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How To Create Transformational Change, According To The World’s Most Successful Social Movements

2017 March 12
by Greg Satell

Throughout history, social movements — small groups, loosely connected, but united by a shared purpose — have created transformational change. Women’s suffrage, Indian independence and civil rights, just to name a few, were all achieved by the powerless banding together against the powerful.

Today, digital technology has intensified these forces, making it far easier for groups of likeminded people to connect and coordinate action. In recent years, the Color Revolutions in Eastern Europe, the Arab Spring, the LGBT movement and others have driven world events. There is greater opportunity to create change now than ever before.

Yet the lessons of these movements transcend the political arena. As Moisés Naím pointed out in The End of Power, similar forces are transforming business, military affairs and even religion. So for managers who seek to create change, both within their organizations and in the marketplace, it is essential to learn the lessons of successful social movements.

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How Even Small Businesses Can Access World Class Scientific Research

2017 March 8
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by Greg Satell

Take a look at any breakthrough technology and invariably it started out in a lab somewhere, usually decades before any commercial product hits the market. The problem is that, with tens of thousands of scientific papers published every year, it’s hard to separate the wheat from the chaff.

That’s why major corporations spend billions on research and development, invest in academic partnerships at top research universities and send their scientists and engineers to conferences around the world. Everybody’s looking for that one obscure discovery that can lead to a hit product that can win in the marketplace.

Yet what few realize is that small and medium sized businesses can play this game too. Researchers want their discoveries to find useful applications, federally funded science is generally published openly, and there are a number of programs that are designed to help entrepreneurs navigate the scientific world. They key is to show a real interest and engage.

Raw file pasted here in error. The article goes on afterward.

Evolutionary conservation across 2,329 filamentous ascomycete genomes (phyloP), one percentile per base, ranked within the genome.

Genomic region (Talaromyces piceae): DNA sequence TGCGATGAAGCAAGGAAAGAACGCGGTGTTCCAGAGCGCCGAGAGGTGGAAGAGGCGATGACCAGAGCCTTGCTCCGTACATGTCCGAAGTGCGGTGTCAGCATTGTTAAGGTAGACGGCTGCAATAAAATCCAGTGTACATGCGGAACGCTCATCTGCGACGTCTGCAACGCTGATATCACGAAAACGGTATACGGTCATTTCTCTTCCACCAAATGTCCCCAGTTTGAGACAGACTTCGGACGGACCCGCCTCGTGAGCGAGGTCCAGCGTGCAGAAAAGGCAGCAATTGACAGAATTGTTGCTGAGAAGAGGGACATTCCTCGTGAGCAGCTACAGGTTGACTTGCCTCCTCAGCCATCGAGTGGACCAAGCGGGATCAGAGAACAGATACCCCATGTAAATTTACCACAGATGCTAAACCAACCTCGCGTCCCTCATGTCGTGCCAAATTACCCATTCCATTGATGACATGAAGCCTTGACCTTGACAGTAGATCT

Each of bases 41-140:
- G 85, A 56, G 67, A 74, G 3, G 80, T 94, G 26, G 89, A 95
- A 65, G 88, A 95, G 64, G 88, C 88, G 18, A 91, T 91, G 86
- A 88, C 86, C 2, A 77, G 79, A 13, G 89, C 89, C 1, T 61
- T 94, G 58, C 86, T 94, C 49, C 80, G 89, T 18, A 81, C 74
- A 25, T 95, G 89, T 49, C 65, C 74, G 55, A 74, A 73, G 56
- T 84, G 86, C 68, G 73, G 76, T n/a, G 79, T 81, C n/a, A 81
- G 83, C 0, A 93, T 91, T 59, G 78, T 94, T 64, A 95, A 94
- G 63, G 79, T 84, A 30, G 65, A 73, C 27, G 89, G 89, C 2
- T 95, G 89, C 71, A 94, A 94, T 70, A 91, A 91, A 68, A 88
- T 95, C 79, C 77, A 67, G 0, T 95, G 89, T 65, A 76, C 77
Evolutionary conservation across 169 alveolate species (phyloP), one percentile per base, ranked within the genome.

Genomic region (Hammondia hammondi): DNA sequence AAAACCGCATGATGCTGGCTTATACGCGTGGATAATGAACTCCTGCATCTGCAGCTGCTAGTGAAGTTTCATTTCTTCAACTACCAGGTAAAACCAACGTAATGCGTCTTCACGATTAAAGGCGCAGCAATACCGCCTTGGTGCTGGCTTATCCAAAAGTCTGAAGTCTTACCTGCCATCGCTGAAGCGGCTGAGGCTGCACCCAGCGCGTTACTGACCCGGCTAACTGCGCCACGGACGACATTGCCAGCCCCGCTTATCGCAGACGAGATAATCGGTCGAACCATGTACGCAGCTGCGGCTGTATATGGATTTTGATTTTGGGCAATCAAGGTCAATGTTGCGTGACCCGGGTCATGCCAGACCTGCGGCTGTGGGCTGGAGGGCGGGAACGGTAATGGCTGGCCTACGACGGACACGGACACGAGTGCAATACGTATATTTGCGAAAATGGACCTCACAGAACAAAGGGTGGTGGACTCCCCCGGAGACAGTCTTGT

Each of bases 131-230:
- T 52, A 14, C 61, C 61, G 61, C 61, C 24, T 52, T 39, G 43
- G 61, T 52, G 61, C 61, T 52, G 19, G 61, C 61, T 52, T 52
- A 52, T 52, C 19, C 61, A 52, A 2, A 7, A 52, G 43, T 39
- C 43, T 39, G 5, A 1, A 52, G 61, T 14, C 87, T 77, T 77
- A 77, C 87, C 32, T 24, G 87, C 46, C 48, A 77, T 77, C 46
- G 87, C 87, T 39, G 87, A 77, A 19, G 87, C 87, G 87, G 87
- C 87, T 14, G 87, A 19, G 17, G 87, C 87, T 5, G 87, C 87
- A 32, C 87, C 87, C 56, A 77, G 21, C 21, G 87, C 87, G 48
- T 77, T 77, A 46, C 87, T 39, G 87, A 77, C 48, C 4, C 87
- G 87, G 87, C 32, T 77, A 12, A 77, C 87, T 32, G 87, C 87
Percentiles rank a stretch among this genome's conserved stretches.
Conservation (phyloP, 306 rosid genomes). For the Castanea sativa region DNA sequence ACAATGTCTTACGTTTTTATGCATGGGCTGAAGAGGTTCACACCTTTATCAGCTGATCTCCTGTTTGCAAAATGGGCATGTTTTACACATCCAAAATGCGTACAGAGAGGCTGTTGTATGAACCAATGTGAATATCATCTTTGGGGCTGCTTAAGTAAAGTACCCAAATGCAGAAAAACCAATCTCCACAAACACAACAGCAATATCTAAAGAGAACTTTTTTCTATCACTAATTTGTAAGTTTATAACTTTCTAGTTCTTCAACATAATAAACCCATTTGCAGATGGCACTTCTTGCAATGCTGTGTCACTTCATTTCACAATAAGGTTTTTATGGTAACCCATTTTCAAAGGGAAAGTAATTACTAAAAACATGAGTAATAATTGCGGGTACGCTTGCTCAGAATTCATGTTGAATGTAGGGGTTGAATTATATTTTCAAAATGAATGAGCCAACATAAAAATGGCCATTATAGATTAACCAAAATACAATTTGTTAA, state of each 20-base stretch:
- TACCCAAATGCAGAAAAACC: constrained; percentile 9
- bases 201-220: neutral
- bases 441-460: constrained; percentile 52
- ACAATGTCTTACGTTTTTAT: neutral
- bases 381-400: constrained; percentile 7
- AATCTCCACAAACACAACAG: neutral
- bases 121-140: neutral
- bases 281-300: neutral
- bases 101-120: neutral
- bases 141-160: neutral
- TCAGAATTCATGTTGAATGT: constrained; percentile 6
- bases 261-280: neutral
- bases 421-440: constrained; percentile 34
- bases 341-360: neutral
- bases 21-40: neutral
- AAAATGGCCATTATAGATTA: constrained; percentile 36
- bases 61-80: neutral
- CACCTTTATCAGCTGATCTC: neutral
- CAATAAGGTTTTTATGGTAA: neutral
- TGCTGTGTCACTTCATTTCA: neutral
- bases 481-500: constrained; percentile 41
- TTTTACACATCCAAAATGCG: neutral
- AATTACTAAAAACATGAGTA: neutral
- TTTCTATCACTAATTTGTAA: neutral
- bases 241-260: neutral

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Here’s Why You Should Think Twice Before Listening To Business Gurus

2017 March 5
by Greg Satell

Probably the hardest thing in business is to innovate consistently, year after year and decade after decade. Take a look at any industry at any point in time and you’ll find one company that seems to have hit on a secret formula only to find that ten years later that things have gone awry.

Consider the technology industry. If you looked at the 1990’s, the “Wintel” companies like Microsoft, Intel and Compaq seemed invulnerable. A decade later though, Apple and Google reigned supreme, Microsoft had hit hard times and Compaq ceased to exist as an independent company.

That’s why business gurus often undertake studies to identify the “one true path” to success, evaluating successful firms to see what makes them tick and analyzing the mistakes of others to figure out where they went wrong. The problem is that when applied to the real world, their advice doesn’t apply as cleanly as they promise and they often contradict each other.

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If You Want To Innovate, Avoid These Myths

2017 March 1
by Greg Satell

The unicorn is perhaps unique among myths in that the creature doesn’t appear in the mythology of any culture. The ancient Greeks, for all of their centaurs, hydras and medusas, never had any stories of unicorns, they simply believed that some existed somewhere.